Voices from the Arab Press: Has normalization reached Lebanon?

A weekly selection of opinions and analyses from the Arab media around the world.

Tel Aviv Municipality lit up with the Lebanese flag, August 5, 2020. (photo credit: SASSONI AVSHALOM)
Tel Aviv Municipality lit up with the Lebanese flag, August 5, 2020.
(photo credit: SASSONI AVSHALOM)

Enab Baladi, Syria, October 4

It seems as if the trend of normalization of ties with Israel has reached Lebanon as well.

In recent weeks, the Lebanese government began changing its approach toward Israel in a subtle yet significant way. Instead of the usual rhetoric of the “Zionist entity” or the “Zionist enemy,” the Lebanese speaker of the Parliament, Nabih Berri, referred to his country’s neighbor in the south simply as “Israel” when he announced the government’s plan to launch direct negotiations with Israel that would demarcate the land and maritime borders between the two countries. In his press conference, Berri indicated that the negotiations would take place under the auspices of the United Nations, indicating that the Lebanese army would lead the negotiations, and that the US of America would work to create a positive atmosphere for the success of the talks.

On the Israeli side, Energy Minister Yuval Steinitz affirmed that the talks with Lebanon would be mediated by the US, “to end the long dispute over the maritime borders between the two countries.”

This announcement can only be interpreted in a single manner: a clear concession by Beirut on its stance toward Tel Aviv. Lebanese writer and journalist Munir Rabee claims that what is happening is the result of Israeli and American pressure on Lebanon, amid the deteriorating economic crisis it is experiencing, to normalize its ties with Israel. He stressed that there is great pressure on the political forces in Lebanon to curb Iran’s influence over the country while opening up to the US and Israel.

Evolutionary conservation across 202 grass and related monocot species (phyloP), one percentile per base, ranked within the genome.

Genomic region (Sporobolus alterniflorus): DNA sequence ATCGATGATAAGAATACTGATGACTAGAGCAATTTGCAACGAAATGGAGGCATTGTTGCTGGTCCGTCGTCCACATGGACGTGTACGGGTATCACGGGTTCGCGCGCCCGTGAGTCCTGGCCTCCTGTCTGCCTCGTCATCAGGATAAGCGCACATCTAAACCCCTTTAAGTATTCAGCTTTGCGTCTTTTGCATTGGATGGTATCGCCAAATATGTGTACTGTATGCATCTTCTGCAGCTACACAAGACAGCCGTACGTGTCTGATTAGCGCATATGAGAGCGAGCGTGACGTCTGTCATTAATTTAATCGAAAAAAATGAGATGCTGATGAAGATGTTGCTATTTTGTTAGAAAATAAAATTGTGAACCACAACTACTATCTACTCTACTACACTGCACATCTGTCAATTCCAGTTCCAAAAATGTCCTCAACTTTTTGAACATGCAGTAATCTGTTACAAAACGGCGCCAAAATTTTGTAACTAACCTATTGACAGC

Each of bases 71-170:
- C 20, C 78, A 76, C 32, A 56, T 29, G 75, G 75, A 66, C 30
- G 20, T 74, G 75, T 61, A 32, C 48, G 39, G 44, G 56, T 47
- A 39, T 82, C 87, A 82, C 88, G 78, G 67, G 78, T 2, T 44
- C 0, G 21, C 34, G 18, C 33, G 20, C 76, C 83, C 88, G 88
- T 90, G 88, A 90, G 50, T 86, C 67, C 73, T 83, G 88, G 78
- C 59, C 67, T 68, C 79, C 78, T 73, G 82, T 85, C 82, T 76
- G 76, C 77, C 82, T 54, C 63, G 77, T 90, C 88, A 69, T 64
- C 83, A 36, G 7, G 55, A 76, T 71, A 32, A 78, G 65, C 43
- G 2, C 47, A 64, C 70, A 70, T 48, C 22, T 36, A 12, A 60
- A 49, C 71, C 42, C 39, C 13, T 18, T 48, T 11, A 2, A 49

Similarly, Nawar Shaaban, the notable military expert, argues that the French efforts led by President Macron to push for these talks will serve as a major blow to Hezbollah and will severely tarnish the movement’s reputation among the Lebanese public. Perhaps the most important impact of these talks is the promotion of the message that calm and stability in the region can be reached through negotiations rather than fighting. The demarcation of borders will inevitably lead to other agreements and security arrangements between the two countries, which means that Lebanon will de facto recognize Israel, its sovereignty, and its borders.

This view aligns with predictions of other experts that Syria, too, will consider normalizing its relations with Israel in an effort to gain international support and legitimacy. – Luay Rahibani


Al-Qabas, Kuwait, October 4

Surprisingly, it was the Democratic Party that managed to derail the effort to normalize ties between Sudan and Israel by refusing to remove Sudan from the list of states sponsoring terrorism, which was a precondition to such an agreement.

Two prominent Democratic senators, Chuck Schumer and Bob Menendez, rejected the agreement with Sudan and objected to granting Sudan immunity from lawsuits filed by families of victims of the September 11 attacks. According to experts, the Democratic Party’s move aims to postpone the US agreement with Sudan, and thus also a possible peace agreement between Sudan and Israel – at least until after November 3, so that President Trump does not achieve any further foreign policy success before the elections.

In October 1997, the US imposed widespread sanctions on Sudan because it believed that al-Qaida leader Osama bin Laden was residing at that time in the country. Washington accused Khartoum of providing shelter and training camps for terrorist groups such as the Abu Nidal Organization, Hezbollah and the Palestinian Islamic Jihad. On August 7, 1998, the terrorist organization al-Qaida, headed by bin Laden at the time, carried out attacks on the US embassies in the Kenyan capital Nairobi and the Tanzanian city of Dar es Salaam, killing more than 200 people and wounding thousands. In response, US President Bill Clinton ordered the bombing of targets in Sudan that were believed to have housed the perpetrators.

In a piece published in Foreign Policy magazine, Cameron Hudson, an expert on Sudanese affairs who served in the Barack Obama and George W. Bush administrations, wrote that Sudan could help US and Israeli intelligence and may become the most important partner in the two countries’ fight against terrorism, but in the event that Washington turns its back to the Sudanese government, the latter will be tempted to partner with extremist groups. The goal, therefore, is to prevent Sudan from becoming a failed state that would be plagued by terrorist groups and foreign mercenaries.

Ironically, it is the Democrats who are currently preventing the US from aiding Sudan. – Ismail Selim